So its all over. All the build up (or lack of it), the expected result (maybe better than expected) and we now have a proper parliament, with primary legislative powers (almost). So why do I feel slightly deflated about it all, I certainly didn't on Friday night when celebrating our much deserved win.
I think it is possibly a number of things. Firstly that for those of us interested in politics, I'd kind of been looking forward to this referendum for some time. I remember going to a Tommorow's Wales event maybe a couple of years ago where the move from Part 3 to Part 4 of the Government of Wales Act 2006 was the main topic of debate (it makes you wonder how a referendum on such a topic got even 35% of voters to the polls?). It was to me then as it is now such a painfully obvious choice, and thankfully we got the right result. But how could 36% of people vote No? I suppose the debate did become more about a number of other things as all such referendums inevitably do. It became a question of scrutiny, it became a question of competence (of the Government and the Welsh people), and finally it became a question of the devolution journey.
On a slight aside, the question of whether there is an agenda on the part of some towards a nationalist future was often raised by the No campaign (even though one of the parties makes that their clear aim). In the classic style of all conspiracy theorists they tried to plant in the public's mind the idea of a sinister and power hungry establishment that were itching to pull up anchor and sail the good ship Cambria away from England and to the promised land. It was rarely raised by Yes campaigners the equally obvious agenda of many No campaigners, often denied, who wished the assembly wasn't there or that it could slowly be eroded until it went away, no matter the consequences for Wales (if you watched David Williams post referendum TV program, one of them wanted to blow it up or burn it down. I don't think he was that serious, good old Len!).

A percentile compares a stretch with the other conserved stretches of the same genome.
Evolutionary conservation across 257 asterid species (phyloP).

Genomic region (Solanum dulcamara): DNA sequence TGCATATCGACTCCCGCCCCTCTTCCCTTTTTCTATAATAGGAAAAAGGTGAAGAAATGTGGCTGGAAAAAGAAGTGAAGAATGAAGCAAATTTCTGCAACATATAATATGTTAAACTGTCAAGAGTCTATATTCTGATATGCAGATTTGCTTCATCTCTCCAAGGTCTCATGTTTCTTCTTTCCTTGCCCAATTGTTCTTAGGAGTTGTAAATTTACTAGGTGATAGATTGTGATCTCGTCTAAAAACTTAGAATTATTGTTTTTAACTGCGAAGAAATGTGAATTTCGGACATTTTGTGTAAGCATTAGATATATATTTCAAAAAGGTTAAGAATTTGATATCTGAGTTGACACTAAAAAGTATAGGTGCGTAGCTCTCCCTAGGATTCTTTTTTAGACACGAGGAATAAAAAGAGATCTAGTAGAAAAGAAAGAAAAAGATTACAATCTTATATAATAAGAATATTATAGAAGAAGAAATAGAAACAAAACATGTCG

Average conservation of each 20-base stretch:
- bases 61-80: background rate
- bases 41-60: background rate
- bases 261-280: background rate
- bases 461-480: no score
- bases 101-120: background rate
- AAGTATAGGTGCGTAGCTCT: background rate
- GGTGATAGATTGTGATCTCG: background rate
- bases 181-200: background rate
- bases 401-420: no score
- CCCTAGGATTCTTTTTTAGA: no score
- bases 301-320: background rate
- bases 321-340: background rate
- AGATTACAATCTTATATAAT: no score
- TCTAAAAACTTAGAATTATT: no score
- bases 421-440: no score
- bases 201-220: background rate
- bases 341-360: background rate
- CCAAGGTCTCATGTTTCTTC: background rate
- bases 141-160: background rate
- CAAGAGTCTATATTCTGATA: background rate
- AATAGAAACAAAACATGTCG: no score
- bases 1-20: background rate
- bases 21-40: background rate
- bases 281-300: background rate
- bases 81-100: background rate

So it is over, I feel I worked quite hard and played my part. But like all of the things in your life that you make a big deal, it soon becomes clear when its over that it wont make as big a difference as you first expect. Don't get me wrong, this is a major and important step forward for Wales. But for me my life wont in the short term be drastically altered. Hopefully we wont see a raft of legislation just for the sake of it, I'm sure we wont as our politicians aren't quite as daft as some make out. So I wont feel the primary legislative powers of our soon to be elected representatives add to the weight of needless bureaucracy already resting heavily on our heads.
What seemed more important was the shift in attitude that the results seemed to portray, as they were announced, followed by cheers it seemed that the unclothed zeitgeist of Wales was on display, well the zeitgeist of the 35% that bothered to vote, but it still seemed important. The speeches of the party leaders and Roger Lewis summed it up. Something that we had struggled for for centuries was happening, not that we were getting more power to legislate, but that Wales was uniting behind something. Not entirely, we cant get too carried away, but as county after county returned Yes verdicts it seemed, to coin a phrase we had one Wales, slowly uniting behind the institution that housed our democracy. The ancient sparring kingdoms and principalities united, the rural and the urban united, the welsh speaking and English speaking welsh united. The differences were still there if you bothered to look at the results closely, but it was fading. A transport network geared east to west could not hold back a shared and growing sense of shared history and culture. Only the apathetic spoiled the party. We may be coming to terms with Wales as a political nation, but the majority of the nation still gets its media and much therefore of its thought and culture from the British media. This is a dangerous problem in terms of Welsh democracy, and the low turnout in this poll is just one sign.